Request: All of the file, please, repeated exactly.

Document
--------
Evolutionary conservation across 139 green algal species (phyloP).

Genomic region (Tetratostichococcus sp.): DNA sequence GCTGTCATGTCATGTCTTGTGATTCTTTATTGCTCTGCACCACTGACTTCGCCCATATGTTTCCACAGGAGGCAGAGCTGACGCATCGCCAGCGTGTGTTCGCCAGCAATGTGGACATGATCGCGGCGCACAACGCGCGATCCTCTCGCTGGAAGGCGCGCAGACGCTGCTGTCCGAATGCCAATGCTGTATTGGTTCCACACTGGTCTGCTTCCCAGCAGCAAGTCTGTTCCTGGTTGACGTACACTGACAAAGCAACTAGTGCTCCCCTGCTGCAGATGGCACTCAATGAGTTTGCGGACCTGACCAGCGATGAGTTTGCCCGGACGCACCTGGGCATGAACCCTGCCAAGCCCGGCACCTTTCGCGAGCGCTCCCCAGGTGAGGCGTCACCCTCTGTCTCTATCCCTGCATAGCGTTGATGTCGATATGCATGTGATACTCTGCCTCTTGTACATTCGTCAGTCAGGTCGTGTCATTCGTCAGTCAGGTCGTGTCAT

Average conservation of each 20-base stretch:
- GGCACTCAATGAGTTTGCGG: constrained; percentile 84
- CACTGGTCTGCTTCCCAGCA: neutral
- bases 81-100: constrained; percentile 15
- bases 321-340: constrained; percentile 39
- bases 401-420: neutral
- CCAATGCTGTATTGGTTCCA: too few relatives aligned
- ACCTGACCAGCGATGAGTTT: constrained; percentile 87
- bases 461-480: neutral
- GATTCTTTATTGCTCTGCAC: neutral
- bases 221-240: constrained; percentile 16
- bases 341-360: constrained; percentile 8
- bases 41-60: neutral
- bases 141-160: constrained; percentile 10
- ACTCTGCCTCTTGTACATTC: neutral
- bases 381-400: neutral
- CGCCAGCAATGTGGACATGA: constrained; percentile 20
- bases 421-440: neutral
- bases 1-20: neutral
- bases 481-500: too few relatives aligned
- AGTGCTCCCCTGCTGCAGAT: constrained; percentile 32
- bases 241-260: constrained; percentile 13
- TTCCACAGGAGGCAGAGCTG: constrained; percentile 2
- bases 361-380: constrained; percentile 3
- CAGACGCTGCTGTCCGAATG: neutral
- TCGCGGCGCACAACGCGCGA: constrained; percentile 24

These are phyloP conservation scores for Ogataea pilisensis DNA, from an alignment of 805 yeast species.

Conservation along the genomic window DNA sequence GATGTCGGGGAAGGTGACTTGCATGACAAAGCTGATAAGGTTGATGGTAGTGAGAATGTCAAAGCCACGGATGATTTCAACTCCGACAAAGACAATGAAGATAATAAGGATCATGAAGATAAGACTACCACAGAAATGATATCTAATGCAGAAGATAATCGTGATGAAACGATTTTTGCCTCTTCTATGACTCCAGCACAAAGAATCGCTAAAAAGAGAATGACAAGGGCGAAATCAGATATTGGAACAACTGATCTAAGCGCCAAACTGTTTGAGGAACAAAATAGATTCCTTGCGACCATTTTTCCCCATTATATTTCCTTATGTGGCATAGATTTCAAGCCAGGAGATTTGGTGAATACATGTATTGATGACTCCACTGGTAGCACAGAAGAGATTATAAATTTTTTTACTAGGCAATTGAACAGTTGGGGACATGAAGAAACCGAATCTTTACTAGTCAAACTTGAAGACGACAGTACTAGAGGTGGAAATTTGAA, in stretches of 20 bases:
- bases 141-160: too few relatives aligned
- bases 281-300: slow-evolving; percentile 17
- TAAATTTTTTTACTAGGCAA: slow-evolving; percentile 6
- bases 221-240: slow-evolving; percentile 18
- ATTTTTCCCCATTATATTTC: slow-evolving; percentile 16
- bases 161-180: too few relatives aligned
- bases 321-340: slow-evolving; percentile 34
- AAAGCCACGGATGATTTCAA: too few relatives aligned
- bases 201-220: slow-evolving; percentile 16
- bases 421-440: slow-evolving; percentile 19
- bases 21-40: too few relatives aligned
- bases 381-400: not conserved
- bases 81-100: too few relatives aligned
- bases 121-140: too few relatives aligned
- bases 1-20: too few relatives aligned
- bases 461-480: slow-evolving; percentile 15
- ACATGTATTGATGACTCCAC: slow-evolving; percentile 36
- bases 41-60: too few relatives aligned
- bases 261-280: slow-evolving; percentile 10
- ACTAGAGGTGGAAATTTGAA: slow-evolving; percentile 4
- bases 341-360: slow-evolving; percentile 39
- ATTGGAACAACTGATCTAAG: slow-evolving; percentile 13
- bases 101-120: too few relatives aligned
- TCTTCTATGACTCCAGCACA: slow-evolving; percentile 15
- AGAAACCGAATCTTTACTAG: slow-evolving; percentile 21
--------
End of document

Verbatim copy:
Evolutionary conservation across 139 green algal species (phyloP).

Genomic region (Tetratostichococcus sp.): DNA sequence GCTGTCATGTCATGTCTTGTGATTCTTTATTGCTCTGCACCACTGACTTCGCCCATATGTTTCCACAGGAGGCAGAGCTGACGCATCGCCAGCGTGTGTTCGCCAGCAATGTGGACATGATCGCGGCGCACAACGCGCGATCCTCTCGCTGGAAGGCGCGCAGACGCTGCTGTCCGAATGCCAATGCTGTATTGGTTCCACACTGGTCTGCTTCCCAGCAGCAAGTCTGTTCCTGGTTGACGTACACTGACAAAGCAACTAGTGCTCCCCTGCTGCAGATGGCACTCAATGAGTTTGCGGACCTGACCAGCGATGAGTTTGCCCGGACGCACCTGGGCATGAACCCTGCCAAGCCCGGCACCTTTCGCGAGCGCTCCCCAGGTGAGGCGTCACCCTCTGTCTCTATCCCTGCATAGCGTTGATGTCGATATGCATGTGATACTCTGCCTCTTGTACATTCGTCAGTCAGGTCGTGTCATTCGTCAGTCAGGTCGTGTCAT

Average conservation of each 20-base stretch:
- GGCACTCAATGAGTTTGCGG: constrained; percentile 84
- CACTGGTCTGCTTCCCAGCA: neutral
- bases 81-100: constrained; percentile 15
- bases 321-340: constrained; percentile 39
- bases 401-420: neutral
- CCAATGCTGTATTGGTTCCA: too few relatives aligned
- ACCTGACCAGCGATGAGTTT: constrained; percentile 87
- bases 461-480: neutral
- GATTCTTTATTGCTCTGCAC: neutral
- bases 221-240: constrained; percentile 16
- bases 341-360: constrained; percentile 8
- bases 41-60: neutral
- bases 141-160: constrained; percentile 10
- ACTCTGCCTCTTGTACATTC: neutral
- bases 381-400: neutral
- CGCCAGCAATGTGGACATGA: constrained; percentile 20
- bases 421-440: neutral
- bases 1-20: neutral
- bases 481-500: too few relatives aligned
- AGTGCTCCCCTGCTGCAGAT: constrained; percentile 32
- bases 241-260: constrained; percentile 13
- TTCCACAGGAGGCAGAGCTG: constrained; percentile 2
- bases 361-380: constrained; percentile 3
- CAGACGCTGCTGTCCGAATG: neutral
- TCGCGGCGCACAACGCGCGA: constrained; percentile 24

These are phyloP conservation scores for Ogataea pilisensis DNA, from an alignment of 805 yeast species.

Conservation along the genomic window DNA sequence GATGTCGGGGAAGGTGACTTGCATGACAAAGCTGATAAGGTTGATGGTAGTGAGAATGTCAAAGCCACGGATGATTTCAACTCCGACAAAGACAATGAAGATAATAAGGATCATGAAGATAAGACTACCACAGAAATGATATCTAATGCAGAAGATAATCGTGATGAAACGATTTTTGCCTCTTCTATGACTCCAGCACAAAGAATCGCTAAAAAGAGAATGACAAGGGCGAAATCAGATATTGGAACAACTGATCTAAGCGCCAAACTGTTTGAGGAACAAAATAGATTCCTTGCGACCATTTTTCCCCATTATATTTCCTTATGTGGCATAGATTTCAAGCCAGGAGATTTGGTGAATACATGTATTGATGACTCCACTGGTAGCACAGAAGAGATTATAAATTTTTTTACTAGGCAATTGAACAGTTGGGGACATGAAGAAACCGAATCTTTACTAGTCAAACTTGAAGACGACAGTACTAGAGGTGGAAATTTGAA, in stretches of 20 bases:
- bases 141-160: too few relatives aligned
- bases 281-300: slow-evolving; percentile 17
- TAAATTTTTTTACTAGGCAA: slow-evolving; percentile 6
- bases 221-240: slow-evolving; percentile 18
- ATTTTTCCCCATTATATTTC: slow-evolving; percentile 16
- bases 161-180: too few relatives aligned
- bases 321-340: slow-evolving; percentile 34
- AAAGCCACGGATGATTTCAA: too few relatives aligned
- bases 201-220: slow-evolving; percentile 16
- bases 421-440: slow-evolving; percentile 19
- bases 21-40: too few relatives aligned
- bases 381-400: not conserved
- bases 81-100: too few relatives aligned
- bases 121-140: too few relatives aligned
- bases 1-20: too few relatives aligned
- bases 461-480: slow-evolving; percentile 15
- ACATGTATTGATGACTCCAC: slow-evolving; percentile 36
- bases 41-60: too few relatives aligned
- bases 261-280: slow-evolving; percentile 10
- ACTAGAGGTGGAAATTTGAA: slow-evolving; percentile 4
- bases 341-360: slow-evolving; percentile 39
- ATTGGAACAACTGATCTAAG: slow-evolving; percentile 13
- bases 101-120: too few relatives aligned
- TCTTCTATGACTCCAGCACA: slow-evolving; percentile 15
- AGAAACCGAATCTTTACTAG: slow-evolving; percentile 21